CXG Legend picture taken from the box front.
The CXG Sphinx Legend chess program was created by the Hungarian programmer Guyla Horvath and is based on his “Pandix” program that won the amateur world championship in 1987.
The normal out of the box playing style is a little passive but you do have the ability to change its play in 9 styles ranging from ultra-cautious play when the program is WHITE and ultra-aggressive play when it is BLACK (style number 1), to ultra-aggressive play when the program is WHITE and ultra-cautious play when it is BLACK (style number 9). The normal style is style number 5.
The CXG Sphinx Legend also has some other interesting features:
After the computer has made a move you can ask it the question: “Why did you not play ......?” and suggest a different move. The computer will then tell you what it expected you to play in reply if it had chosen your suggested move. (This will not always be the best move but it will be a move which the computer considered strong enough to counteract your suggested move.)
This logo was typically used on a CXG Chess Computer box
USER PROGRAMMABLE EVALUATION FUNCTION
Every chess program needs to know how to evaluate a chess position. It does so using an Evaluation Function which gives a point-score to various features of the position, such as king attack, material, mobility, center control, etc. Associated with each of these features is a “weighting” which tells the program how much importance to attach to a feature.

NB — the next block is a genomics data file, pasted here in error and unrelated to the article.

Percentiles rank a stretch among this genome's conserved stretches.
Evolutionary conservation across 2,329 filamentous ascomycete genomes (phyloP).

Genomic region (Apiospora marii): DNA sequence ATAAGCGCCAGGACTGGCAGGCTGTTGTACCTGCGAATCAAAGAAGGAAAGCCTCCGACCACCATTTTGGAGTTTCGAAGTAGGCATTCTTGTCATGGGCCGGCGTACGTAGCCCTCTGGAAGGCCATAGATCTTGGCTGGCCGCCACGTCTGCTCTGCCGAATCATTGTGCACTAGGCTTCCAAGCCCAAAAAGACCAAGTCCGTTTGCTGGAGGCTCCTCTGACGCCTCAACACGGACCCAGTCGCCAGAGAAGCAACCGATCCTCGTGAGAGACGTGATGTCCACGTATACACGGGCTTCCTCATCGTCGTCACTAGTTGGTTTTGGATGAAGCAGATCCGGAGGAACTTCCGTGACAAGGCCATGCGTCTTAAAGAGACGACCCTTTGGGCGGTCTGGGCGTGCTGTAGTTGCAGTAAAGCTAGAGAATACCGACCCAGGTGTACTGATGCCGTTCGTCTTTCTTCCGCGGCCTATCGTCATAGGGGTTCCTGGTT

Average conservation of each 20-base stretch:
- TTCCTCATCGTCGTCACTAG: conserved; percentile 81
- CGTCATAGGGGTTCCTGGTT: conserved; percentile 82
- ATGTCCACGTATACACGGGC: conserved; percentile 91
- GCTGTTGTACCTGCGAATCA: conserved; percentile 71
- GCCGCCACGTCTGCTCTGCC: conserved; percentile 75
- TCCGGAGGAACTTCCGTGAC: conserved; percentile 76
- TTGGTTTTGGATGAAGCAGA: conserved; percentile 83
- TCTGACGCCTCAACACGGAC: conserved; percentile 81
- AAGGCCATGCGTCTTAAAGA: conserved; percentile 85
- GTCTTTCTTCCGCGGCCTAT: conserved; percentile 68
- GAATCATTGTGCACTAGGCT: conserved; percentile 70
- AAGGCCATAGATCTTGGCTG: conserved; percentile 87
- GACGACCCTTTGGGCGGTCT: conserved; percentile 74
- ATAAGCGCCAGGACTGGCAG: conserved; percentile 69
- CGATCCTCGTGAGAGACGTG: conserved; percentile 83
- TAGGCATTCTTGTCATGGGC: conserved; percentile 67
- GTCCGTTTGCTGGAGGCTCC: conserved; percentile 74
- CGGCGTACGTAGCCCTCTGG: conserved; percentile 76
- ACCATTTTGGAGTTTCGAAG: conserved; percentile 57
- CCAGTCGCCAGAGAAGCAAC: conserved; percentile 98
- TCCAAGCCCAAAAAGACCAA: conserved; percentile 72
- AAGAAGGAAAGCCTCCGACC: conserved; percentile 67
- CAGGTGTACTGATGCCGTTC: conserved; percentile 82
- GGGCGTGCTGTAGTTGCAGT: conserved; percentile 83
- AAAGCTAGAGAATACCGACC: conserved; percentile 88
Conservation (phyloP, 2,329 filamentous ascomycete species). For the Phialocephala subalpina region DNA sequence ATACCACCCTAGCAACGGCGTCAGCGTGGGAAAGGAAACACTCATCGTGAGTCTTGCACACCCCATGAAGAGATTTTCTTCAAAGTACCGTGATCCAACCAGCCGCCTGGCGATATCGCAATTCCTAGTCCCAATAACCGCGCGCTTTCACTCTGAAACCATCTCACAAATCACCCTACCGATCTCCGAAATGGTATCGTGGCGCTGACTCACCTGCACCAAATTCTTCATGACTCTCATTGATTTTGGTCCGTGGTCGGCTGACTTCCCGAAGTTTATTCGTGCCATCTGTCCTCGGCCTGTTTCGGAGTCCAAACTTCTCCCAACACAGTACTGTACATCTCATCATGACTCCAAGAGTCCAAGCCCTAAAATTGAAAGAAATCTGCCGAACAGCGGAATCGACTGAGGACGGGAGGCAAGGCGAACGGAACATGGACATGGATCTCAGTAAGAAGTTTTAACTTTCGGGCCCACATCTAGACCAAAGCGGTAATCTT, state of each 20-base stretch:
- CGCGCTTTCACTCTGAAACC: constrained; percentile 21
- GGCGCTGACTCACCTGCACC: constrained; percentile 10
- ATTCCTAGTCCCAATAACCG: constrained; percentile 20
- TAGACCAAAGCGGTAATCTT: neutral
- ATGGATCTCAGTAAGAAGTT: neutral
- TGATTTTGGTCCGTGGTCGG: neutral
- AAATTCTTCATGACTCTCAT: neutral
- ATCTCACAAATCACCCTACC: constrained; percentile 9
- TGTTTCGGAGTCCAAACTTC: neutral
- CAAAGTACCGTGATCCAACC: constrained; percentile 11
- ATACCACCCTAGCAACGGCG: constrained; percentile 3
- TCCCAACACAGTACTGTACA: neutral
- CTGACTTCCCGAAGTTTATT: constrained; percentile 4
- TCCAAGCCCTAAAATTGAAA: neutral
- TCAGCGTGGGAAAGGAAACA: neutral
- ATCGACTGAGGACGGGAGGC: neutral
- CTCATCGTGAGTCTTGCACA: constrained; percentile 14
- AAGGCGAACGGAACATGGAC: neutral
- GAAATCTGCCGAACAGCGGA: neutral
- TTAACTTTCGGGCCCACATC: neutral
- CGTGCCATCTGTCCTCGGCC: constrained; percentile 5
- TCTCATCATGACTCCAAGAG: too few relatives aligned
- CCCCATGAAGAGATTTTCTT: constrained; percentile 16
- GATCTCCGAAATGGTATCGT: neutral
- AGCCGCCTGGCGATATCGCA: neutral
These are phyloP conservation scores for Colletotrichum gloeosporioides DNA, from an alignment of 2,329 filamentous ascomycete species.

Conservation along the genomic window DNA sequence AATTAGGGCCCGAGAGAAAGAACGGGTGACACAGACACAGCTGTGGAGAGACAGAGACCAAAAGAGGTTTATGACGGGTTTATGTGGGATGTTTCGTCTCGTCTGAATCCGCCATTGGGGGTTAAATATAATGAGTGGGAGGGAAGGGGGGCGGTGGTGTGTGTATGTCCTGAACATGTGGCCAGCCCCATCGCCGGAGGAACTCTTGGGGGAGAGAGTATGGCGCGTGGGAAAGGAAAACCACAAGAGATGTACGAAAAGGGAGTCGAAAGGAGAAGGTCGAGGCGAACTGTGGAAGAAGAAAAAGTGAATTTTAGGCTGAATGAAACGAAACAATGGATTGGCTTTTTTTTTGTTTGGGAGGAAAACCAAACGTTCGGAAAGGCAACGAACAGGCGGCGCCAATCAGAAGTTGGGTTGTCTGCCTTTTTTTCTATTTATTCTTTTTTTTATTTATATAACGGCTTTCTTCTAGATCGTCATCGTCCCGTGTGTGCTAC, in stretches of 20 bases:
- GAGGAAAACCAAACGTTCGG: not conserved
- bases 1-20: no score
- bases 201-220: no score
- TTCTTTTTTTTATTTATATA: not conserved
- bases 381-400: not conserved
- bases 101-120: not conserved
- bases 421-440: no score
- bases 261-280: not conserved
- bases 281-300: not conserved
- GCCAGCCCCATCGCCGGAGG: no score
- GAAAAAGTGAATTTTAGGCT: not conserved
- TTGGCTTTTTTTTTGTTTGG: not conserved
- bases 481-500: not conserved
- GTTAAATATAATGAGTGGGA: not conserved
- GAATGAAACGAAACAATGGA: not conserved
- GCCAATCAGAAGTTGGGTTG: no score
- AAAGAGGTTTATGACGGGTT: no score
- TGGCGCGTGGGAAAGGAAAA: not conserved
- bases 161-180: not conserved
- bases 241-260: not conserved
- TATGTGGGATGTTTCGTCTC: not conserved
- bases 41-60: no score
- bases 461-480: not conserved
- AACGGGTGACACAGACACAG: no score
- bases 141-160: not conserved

The Sphinx Legend allows you to change these weightings so that you, the user, are programming the computer to play in a particular way. For each feature the minimum weighting is 0 (when this feature would be completely ignored) and the maximum weighting is 99 (when the feature will be given 10 times its normal importance).
The normal factory out of the box weighting is 50 for all of these features. There are 7 features in total where the weightings can be adjusted from 0 to 99:
Partial excerpts taken out of the CXG Legend User Manual.
This picture is taken from the CXG Legend Box. In the United States Excalibur Electronics marketed the CXG Legend. This also explains why Excalibur Electronics later named their own slightly different designed version as Excalibur Legend II. Both computers are identical in playing strength. Only the electronic board looks different.